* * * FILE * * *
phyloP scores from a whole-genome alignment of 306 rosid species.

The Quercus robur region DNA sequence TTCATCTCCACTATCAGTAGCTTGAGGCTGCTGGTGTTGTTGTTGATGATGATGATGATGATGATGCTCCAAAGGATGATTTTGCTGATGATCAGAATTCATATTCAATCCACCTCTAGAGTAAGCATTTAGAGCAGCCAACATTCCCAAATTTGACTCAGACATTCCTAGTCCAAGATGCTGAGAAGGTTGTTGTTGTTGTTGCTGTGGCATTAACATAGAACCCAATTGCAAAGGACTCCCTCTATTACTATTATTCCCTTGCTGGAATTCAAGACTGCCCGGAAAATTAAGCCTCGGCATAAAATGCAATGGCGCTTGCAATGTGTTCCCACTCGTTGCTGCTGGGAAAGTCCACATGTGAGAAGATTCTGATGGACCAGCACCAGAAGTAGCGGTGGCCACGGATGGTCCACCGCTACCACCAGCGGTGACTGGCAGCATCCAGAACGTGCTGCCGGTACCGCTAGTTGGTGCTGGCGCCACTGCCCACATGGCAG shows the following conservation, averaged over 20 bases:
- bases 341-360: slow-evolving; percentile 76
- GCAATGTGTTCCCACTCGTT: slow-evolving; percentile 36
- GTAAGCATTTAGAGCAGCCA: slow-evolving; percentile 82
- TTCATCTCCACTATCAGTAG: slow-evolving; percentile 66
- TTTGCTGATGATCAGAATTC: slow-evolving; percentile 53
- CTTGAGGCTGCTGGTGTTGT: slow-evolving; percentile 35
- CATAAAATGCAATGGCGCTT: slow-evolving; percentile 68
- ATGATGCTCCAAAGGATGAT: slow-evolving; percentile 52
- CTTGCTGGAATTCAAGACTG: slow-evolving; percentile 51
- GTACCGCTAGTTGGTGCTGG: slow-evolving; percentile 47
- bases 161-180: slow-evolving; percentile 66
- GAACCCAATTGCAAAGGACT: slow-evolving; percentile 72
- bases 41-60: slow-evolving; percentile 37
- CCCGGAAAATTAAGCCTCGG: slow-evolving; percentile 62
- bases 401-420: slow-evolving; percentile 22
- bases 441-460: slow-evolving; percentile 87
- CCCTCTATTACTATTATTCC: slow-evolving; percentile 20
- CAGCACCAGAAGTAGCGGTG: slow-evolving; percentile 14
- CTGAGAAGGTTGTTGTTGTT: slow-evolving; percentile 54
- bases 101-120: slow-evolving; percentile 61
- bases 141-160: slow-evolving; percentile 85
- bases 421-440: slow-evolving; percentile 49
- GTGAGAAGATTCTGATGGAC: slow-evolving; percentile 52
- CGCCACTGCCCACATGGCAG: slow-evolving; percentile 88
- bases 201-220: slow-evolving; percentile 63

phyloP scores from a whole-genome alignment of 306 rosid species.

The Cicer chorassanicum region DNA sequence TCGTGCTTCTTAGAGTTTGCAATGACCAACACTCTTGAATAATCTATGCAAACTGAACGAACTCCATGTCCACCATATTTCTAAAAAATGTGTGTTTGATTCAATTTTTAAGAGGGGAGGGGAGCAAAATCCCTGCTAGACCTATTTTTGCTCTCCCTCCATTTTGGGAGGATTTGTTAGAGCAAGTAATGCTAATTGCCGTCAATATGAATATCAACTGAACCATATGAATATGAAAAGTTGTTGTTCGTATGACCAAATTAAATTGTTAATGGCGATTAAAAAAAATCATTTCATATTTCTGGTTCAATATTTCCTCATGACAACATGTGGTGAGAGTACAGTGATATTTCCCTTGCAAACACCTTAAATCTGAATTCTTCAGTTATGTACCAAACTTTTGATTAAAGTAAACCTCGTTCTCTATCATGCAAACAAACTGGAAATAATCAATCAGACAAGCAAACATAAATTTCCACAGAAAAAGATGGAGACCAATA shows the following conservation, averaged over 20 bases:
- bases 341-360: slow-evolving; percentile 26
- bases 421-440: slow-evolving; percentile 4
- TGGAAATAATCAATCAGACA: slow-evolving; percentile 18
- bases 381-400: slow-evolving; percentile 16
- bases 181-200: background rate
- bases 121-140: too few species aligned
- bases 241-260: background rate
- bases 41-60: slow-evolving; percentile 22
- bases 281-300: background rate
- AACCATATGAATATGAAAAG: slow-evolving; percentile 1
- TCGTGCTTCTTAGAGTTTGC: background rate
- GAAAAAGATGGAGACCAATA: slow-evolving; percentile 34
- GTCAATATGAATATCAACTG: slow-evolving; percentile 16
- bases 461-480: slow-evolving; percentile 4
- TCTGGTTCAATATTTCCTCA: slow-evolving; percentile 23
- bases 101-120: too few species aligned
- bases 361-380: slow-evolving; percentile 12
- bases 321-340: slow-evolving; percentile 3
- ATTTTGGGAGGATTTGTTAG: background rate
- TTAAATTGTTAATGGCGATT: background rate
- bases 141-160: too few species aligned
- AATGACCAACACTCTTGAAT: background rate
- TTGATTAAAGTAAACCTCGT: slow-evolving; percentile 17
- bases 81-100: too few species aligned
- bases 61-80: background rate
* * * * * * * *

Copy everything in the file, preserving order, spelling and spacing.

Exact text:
phyloP scores from a whole-genome alignment of 306 rosid species.

The Quercus robur region DNA sequence TTCATCTCCACTATCAGTAGCTTGAGGCTGCTGGTGTTGTTGTTGATGATGATGATGATGATGATGCTCCAAAGGATGATTTTGCTGATGATCAGAATTCATATTCAATCCACCTCTAGAGTAAGCATTTAGAGCAGCCAACATTCCCAAATTTGACTCAGACATTCCTAGTCCAAGATGCTGAGAAGGTTGTTGTTGTTGTTGCTGTGGCATTAACATAGAACCCAATTGCAAAGGACTCCCTCTATTACTATTATTCCCTTGCTGGAATTCAAGACTGCCCGGAAAATTAAGCCTCGGCATAAAATGCAATGGCGCTTGCAATGTGTTCCCACTCGTTGCTGCTGGGAAAGTCCACATGTGAGAAGATTCTGATGGACCAGCACCAGAAGTAGCGGTGGCCACGGATGGTCCACCGCTACCACCAGCGGTGACTGGCAGCATCCAGAACGTGCTGCCGGTACCGCTAGTTGGTGCTGGCGCCACTGCCCACATGGCAG shows the following conservation, averaged over 20 bases:
- bases 341-360: slow-evolving; percentile 76
- GCAATGTGTTCCCACTCGTT: slow-evolving; percentile 36
- GTAAGCATTTAGAGCAGCCA: slow-evolving; percentile 82
- TTCATCTCCACTATCAGTAG: slow-evolving; percentile 66
- TTTGCTGATGATCAGAATTC: slow-evolving; percentile 53
- CTTGAGGCTGCTGGTGTTGT: slow-evolving; percentile 35
- CATAAAATGCAATGGCGCTT: slow-evolving; percentile 68
- ATGATGCTCCAAAGGATGAT: slow-evolving; percentile 52
- CTTGCTGGAATTCAAGACTG: slow-evolving; percentile 51
- GTACCGCTAGTTGGTGCTGG: slow-evolving; percentile 47
- bases 161-180: slow-evolving; percentile 66
- GAACCCAATTGCAAAGGACT: slow-evolving; percentile 72
- bases 41-60: slow-evolving; percentile 37
- CCCGGAAAATTAAGCCTCGG: slow-evolving; percentile 62
- bases 401-420: slow-evolving; percentile 22
- bases 441-460: slow-evolving; percentile 87
- CCCTCTATTACTATTATTCC: slow-evolving; percentile 20
- CAGCACCAGAAGTAGCGGTG: slow-evolving; percentile 14
- CTGAGAAGGTTGTTGTTGTT: slow-evolving; percentile 54
- bases 101-120: slow-evolving; percentile 61
- bases 141-160: slow-evolving; percentile 85
- bases 421-440: slow-evolving; percentile 49
- GTGAGAAGATTCTGATGGAC: slow-evolving; percentile 52
- CGCCACTGCCCACATGGCAG: slow-evolving; percentile 88
- bases 201-220: slow-evolving; percentile 63

phyloP scores from a whole-genome alignment of 306 rosid species.

The Cicer chorassanicum region DNA sequence TCGTGCTTCTTAGAGTTTGCAATGACCAACACTCTTGAATAATCTATGCAAACTGAACGAACTCCATGTCCACCATATTTCTAAAAAATGTGTGTTTGATTCAATTTTTAAGAGGGGAGGGGAGCAAAATCCCTGCTAGACCTATTTTTGCTCTCCCTCCATTTTGGGAGGATTTGTTAGAGCAAGTAATGCTAATTGCCGTCAATATGAATATCAACTGAACCATATGAATATGAAAAGTTGTTGTTCGTATGACCAAATTAAATTGTTAATGGCGATTAAAAAAAATCATTTCATATTTCTGGTTCAATATTTCCTCATGACAACATGTGGTGAGAGTACAGTGATATTTCCCTTGCAAACACCTTAAATCTGAATTCTTCAGTTATGTACCAAACTTTTGATTAAAGTAAACCTCGTTCTCTATCATGCAAACAAACTGGAAATAATCAATCAGACAAGCAAACATAAATTTCCACAGAAAAAGATGGAGACCAATA shows the following conservation, averaged over 20 bases:
- bases 341-360: slow-evolving; percentile 26
- bases 421-440: slow-evolving; percentile 4
- TGGAAATAATCAATCAGACA: slow-evolving; percentile 18
- bases 381-400: slow-evolving; percentile 16
- bases 181-200: background rate
- bases 121-140: too few species aligned
- bases 241-260: background rate
- bases 41-60: slow-evolving; percentile 22
- bases 281-300: background rate
- AACCATATGAATATGAAAAG: slow-evolving; percentile 1
- TCGTGCTTCTTAGAGTTTGC: background rate
- GAAAAAGATGGAGACCAATA: slow-evolving; percentile 34
- GTCAATATGAATATCAACTG: slow-evolving; percentile 16
- bases 461-480: slow-evolving; percentile 4
- TCTGGTTCAATATTTCCTCA: slow-evolving; percentile 23
- bases 101-120: too few species aligned
- bases 361-380: slow-evolving; percentile 12
- bases 321-340: slow-evolving; percentile 3
- ATTTTGGGAGGATTTGTTAG: background rate
- TTAAATTGTTAATGGCGATT: background rate
- bases 141-160: too few species aligned
- AATGACCAACACTCTTGAAT: background rate
- TTGATTAAAGTAAACCTCGT: slow-evolving; percentile 17
- bases 81-100: too few species aligned
- bases 61-80: background rate